ORIGINAL RESEARCH article
Genomic Stability of Composite SCCmec ACME and COMER-Like Genetic Elements in Staphylococcus epidermidis Correlates With Rate of Excision
- 1Department of Genetics and Genome Biology, University of Leicester, Leicester, United Kingdom
- 2School of Medicine, Medical Sciences and Nutrition, University of Aberdeen, Aberdeen, United Kingdom
- 3Department of Tropical Disease Biology, Liverpool School of Tropical Medicine, Liverpool, United Kingdom
The epidemiological success of methicillin-resistant Staphylococcus aureus USA300 has been associated with the presence of two mobile elements, the arginine catabolic mobile element (ACME) and the copper and mercury resistance (COMER) element. These two mobile elements are associated with resistance to copper, which has been related to host fitness and survival within macrophages. Several studies found that ACME is more prevalent, and exhibits greater diversity, in Staphylococcus epidermidis while COMER has not been identified in S. epidermidis or any other staphylococcal species. We aimed in this study to evaluate the presence and diversity of ACME and COMER-like elements in our S. epidermidis clinical isolates. The genomes of 58 S. epidermidis clinical isolates, collected between 2009 and 2018 in a Scottish hospital, were sequenced. A core-genome phylogenetic tree and genome based MLST typing showed that more than half of the isolates belong to the clinically predominant sequence type2 (ST2) and these isolates have been found to split into two lineages within the phylogenetic tree. Analysis showed the presence of SCCmec in the majority of isolates. Comparative analysis identified a cluster of ACME-positive isolates with most of them belonging to ST48. ACME showed high variation even between isolates of the same ACME type and ST. COMER-like elements have been identified in one of the two major hospital adapted drug resistant ST2 lineages; and showed high stability. This difference in stability at the genomic level correlates well with the up to one hundred times higher excision frequency found for the SCCmec elements in ACME-containing isolates compared to COMER-like element containing isolates. ACME/COMER-like element positive isolates did not show a significant phenotype of decreased copper susceptibility, while resistance to mercury was over-represented in COMER-like element positive isolates. To the best of our knowledge, this is the first molecular characterization of COMER-like elements in S. epidermidis isolates. The presence of the COMER-like elements is the most prominent accessory genome feature of these successful lineages suggesting that this chromosomal island contributes to the success and wide clinical distribution of ST2 S. epidermidis.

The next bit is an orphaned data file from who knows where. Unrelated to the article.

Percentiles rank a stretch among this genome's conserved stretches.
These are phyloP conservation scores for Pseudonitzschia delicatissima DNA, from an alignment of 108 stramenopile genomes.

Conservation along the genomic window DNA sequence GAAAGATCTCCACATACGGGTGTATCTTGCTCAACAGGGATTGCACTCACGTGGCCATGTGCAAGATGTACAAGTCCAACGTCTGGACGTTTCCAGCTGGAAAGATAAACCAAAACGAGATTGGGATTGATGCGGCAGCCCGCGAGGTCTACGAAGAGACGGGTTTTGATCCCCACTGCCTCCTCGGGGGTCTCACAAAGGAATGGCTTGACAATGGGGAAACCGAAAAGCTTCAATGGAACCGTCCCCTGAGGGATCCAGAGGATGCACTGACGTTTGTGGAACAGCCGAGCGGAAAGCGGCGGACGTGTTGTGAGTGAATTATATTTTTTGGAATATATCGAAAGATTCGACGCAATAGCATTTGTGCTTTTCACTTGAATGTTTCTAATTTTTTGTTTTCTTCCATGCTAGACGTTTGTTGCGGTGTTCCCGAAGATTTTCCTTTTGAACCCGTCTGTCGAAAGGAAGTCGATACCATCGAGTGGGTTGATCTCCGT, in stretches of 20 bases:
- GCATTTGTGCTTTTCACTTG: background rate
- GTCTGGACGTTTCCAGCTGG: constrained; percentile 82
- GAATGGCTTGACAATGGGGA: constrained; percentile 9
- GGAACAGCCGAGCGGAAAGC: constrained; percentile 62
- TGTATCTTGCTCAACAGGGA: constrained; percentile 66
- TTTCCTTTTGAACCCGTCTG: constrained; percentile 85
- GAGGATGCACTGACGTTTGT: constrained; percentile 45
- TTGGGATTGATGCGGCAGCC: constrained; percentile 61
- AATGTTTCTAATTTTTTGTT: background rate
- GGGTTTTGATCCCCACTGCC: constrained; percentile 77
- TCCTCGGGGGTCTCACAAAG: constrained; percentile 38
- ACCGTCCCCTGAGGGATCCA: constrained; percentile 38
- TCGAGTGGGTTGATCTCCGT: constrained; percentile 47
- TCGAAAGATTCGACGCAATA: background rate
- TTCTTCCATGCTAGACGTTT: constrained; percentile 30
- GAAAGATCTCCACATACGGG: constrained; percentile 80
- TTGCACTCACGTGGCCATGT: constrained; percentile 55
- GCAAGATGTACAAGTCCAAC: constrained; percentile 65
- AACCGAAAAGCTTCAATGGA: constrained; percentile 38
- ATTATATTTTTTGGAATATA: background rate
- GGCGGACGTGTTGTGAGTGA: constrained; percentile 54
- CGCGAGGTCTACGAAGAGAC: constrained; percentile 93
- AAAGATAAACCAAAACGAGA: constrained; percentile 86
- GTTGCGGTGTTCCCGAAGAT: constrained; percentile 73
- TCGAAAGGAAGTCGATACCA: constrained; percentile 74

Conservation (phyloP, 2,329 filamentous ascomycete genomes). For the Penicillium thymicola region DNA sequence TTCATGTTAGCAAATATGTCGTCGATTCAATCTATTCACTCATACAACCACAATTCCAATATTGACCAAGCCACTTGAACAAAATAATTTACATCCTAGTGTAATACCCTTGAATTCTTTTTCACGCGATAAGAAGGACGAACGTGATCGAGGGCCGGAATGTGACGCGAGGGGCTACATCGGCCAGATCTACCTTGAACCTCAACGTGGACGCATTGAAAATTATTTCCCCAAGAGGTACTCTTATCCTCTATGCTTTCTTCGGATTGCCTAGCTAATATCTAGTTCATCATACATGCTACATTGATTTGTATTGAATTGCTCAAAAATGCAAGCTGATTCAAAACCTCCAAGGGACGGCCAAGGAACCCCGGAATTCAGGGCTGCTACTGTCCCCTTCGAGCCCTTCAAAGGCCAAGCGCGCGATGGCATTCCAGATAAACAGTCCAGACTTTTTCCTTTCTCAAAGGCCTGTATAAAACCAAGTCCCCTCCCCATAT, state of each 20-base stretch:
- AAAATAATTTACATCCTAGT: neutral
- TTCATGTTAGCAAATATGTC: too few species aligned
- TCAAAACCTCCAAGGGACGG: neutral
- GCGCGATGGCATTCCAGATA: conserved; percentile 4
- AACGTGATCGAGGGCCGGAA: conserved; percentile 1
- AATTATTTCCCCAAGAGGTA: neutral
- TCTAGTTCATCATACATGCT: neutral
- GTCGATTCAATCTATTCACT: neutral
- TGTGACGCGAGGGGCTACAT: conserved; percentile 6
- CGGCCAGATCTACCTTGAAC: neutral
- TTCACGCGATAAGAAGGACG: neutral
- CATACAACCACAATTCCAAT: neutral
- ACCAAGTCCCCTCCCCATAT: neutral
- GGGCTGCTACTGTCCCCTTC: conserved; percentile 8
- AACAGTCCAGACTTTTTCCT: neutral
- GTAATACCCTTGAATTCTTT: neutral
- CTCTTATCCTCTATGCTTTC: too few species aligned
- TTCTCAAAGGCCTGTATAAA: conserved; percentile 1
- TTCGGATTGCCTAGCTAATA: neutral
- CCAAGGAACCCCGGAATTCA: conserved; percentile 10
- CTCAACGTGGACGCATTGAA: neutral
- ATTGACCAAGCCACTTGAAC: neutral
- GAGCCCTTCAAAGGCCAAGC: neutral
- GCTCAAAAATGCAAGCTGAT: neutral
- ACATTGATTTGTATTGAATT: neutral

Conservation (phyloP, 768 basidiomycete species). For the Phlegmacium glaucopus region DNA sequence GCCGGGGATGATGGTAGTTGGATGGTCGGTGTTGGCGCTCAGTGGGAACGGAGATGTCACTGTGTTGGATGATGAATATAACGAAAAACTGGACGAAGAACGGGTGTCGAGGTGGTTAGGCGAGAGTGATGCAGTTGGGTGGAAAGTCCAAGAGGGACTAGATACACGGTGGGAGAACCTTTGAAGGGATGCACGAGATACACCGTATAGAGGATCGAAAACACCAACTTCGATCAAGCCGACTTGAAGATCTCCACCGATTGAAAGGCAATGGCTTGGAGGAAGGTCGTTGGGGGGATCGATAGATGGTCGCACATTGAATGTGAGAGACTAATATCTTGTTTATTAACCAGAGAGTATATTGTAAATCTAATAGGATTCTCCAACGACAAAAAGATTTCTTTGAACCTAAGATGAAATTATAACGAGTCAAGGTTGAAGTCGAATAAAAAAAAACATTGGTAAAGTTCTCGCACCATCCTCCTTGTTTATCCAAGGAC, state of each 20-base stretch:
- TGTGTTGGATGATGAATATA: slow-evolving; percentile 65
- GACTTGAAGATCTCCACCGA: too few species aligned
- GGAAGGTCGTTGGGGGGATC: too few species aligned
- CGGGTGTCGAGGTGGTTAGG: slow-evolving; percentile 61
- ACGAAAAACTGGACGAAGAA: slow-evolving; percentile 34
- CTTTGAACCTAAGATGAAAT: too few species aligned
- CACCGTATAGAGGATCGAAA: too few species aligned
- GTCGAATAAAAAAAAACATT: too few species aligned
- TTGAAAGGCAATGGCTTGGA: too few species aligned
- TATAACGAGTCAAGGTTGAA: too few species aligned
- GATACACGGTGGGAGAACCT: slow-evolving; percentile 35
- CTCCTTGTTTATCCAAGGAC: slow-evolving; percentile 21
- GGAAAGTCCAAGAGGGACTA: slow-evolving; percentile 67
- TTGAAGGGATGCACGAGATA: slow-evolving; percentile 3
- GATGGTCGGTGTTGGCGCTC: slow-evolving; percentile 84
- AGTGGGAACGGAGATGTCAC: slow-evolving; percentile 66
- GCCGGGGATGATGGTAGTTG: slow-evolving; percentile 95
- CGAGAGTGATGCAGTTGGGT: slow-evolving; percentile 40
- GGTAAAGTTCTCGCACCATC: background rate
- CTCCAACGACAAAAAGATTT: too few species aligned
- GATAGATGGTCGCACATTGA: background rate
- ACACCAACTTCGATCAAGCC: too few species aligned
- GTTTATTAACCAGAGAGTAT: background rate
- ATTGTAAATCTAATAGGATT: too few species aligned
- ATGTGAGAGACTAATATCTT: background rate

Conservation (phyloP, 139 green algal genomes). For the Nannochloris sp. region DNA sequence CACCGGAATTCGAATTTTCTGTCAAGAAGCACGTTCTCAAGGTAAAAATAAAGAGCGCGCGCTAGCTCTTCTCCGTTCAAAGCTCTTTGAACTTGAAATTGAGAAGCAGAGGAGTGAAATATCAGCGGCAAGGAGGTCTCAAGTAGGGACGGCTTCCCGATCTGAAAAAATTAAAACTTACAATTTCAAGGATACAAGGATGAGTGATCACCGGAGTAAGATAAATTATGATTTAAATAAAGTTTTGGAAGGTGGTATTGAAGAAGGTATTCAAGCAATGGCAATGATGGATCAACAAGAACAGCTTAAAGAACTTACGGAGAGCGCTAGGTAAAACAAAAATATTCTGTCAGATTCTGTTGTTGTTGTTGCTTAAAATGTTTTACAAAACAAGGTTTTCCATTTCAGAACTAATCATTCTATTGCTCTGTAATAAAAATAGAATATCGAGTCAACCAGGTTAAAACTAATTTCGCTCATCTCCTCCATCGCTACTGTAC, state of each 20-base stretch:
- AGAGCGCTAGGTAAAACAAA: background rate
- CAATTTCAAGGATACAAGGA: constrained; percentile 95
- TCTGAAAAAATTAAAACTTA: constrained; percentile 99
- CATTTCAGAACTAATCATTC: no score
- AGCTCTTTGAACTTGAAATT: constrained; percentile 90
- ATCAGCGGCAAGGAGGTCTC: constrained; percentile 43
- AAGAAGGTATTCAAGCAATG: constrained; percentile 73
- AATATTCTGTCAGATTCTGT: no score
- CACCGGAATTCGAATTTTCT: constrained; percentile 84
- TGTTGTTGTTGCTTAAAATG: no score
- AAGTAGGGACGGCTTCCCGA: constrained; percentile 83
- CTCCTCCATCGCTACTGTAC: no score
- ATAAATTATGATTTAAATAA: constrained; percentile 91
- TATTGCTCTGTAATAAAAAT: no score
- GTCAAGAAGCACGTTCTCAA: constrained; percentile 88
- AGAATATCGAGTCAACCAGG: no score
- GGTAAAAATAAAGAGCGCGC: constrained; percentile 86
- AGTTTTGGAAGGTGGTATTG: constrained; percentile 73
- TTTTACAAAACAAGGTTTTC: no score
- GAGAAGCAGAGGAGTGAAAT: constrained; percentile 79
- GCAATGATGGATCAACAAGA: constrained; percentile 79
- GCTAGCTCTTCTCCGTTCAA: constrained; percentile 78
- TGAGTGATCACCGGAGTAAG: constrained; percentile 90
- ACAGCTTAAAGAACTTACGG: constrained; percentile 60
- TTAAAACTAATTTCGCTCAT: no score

Staphylococcus epidermidis and other coagulase negative staphylococci are a leading cause of nosocomial bloodstream and skin and soft tissue infections world-wide (Otto, 2009). Phylogenetic analyses have identified within the species S. epidermidis three major phylogenetic groups of hospital adapted isolates, two of ST2 and one of ST23 (Lee et al., 2018; Méric et al., 2018; Espadinha et al., 2019). The evolutionary pressure of the main nosocomial lineages is thought to be related to the hospital environment, but other evidence suggests that initial core genome changes in sequence type 2 (ST2) isolates result in increased acquisition of resistance traits (Lee et al., 2018). The important role of horizontal gene transfer in the evolution of S. epidermidis (Méric et al., 2018) and the well-established role of Staphylococcus aureus chromosomal cassette elements in bacterial fitness (Purves et al., 2018; Zapotoczna et al., 2018; Rosario-Cruz et al., 2019), suggest that the stepwise evolution of the cassette chromosomal elements and mecA gene is critical to spread of staphylococcal resistance, thus leading to the MRSA and MRSE epidemic (Rolo et al., 2017). The fine balance between acquisition and maintenance of accessory chromosomal elements shapes the evolutionary fitness of S. epidermidis (Zamudio et al., 2019).
The arginine catabolic mobile element (ACME) is a genomic island that first described in Staphylococcus aureus (MRSA) clone USA300 North American epidemic (USA300-NAE) and in S. epidermidis ATCC12228 (Diep et al., 2006; Planet et al., 2015). ACME is thought to increase the fitness of staphylococcus species by enhancing their ability to colonize skin and mucous membranes (Diep et al., 2008). ACME shows similar characteristics to the staphylococcal cassette chromosome mec (SCCmec) element in that it integrates into the staphylococcal chromosome at the attachment site attB, which is flanked by direct repeat sequences and is mobilized by the SCCmec encoded ccrAB genes. Moreover, ACME is known to commonly form a composite island with the SCCmec or SCC-associated genes (Diep et al., 2006; Planet et al., 2013; Lindgren et al., 2014; O’Connor et al., 2018a). To date, five distinct ACME types have been described in S. epidermidis; type I harbors the arc and opp3 operons, type II harbors the arc operon only, type III harbors the opp3 operon only, type IV harbors the arc and the kdp operons, and type V harbors all three arc, opp3, and kdp operons. The three characteristic gene clusters; arc, opp3, and kdp encode an arginine deaminase pathway, an oligopeptide permease ABC transporter and potassium ABC transporter respectively. Type IV and V ACME have been identified in oral S. epidermidis only (Diep et al., 2006; O’Connor et al., 2018a, b).